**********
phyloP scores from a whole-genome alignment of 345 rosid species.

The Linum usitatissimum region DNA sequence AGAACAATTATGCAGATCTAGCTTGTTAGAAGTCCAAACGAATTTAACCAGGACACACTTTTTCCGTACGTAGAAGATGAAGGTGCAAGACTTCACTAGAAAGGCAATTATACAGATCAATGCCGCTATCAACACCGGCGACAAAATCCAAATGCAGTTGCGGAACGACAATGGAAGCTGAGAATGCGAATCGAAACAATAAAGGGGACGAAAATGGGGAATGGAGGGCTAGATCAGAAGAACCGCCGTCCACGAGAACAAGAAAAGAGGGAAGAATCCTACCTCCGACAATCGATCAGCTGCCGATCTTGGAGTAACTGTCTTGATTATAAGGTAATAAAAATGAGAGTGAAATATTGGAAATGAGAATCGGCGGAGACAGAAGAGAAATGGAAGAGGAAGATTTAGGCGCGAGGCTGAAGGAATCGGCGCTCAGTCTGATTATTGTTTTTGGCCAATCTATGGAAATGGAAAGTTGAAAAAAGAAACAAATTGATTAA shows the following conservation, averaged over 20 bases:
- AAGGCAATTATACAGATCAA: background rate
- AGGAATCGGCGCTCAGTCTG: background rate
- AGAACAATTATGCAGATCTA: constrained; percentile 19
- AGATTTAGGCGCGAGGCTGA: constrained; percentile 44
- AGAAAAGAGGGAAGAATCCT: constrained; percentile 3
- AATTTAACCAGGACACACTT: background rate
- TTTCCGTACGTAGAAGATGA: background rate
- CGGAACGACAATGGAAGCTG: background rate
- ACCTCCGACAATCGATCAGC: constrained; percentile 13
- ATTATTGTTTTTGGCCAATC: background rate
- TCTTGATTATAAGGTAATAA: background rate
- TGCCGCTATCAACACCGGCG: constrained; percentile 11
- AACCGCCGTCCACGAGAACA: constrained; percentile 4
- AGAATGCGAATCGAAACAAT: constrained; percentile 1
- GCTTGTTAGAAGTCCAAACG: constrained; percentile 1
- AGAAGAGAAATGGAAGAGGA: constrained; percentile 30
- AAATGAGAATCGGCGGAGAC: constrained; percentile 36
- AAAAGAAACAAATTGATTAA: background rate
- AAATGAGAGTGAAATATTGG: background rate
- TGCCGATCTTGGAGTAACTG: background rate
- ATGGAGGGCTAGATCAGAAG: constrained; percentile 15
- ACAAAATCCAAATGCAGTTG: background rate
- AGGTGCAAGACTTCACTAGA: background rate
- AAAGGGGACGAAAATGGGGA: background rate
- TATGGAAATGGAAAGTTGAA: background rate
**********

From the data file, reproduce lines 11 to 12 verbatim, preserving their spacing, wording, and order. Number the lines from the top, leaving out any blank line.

- ACCTCCGACAATCGATCAGC: constrained; percentile 13
- ATTATTGTTTTTGGCCAATC: background rate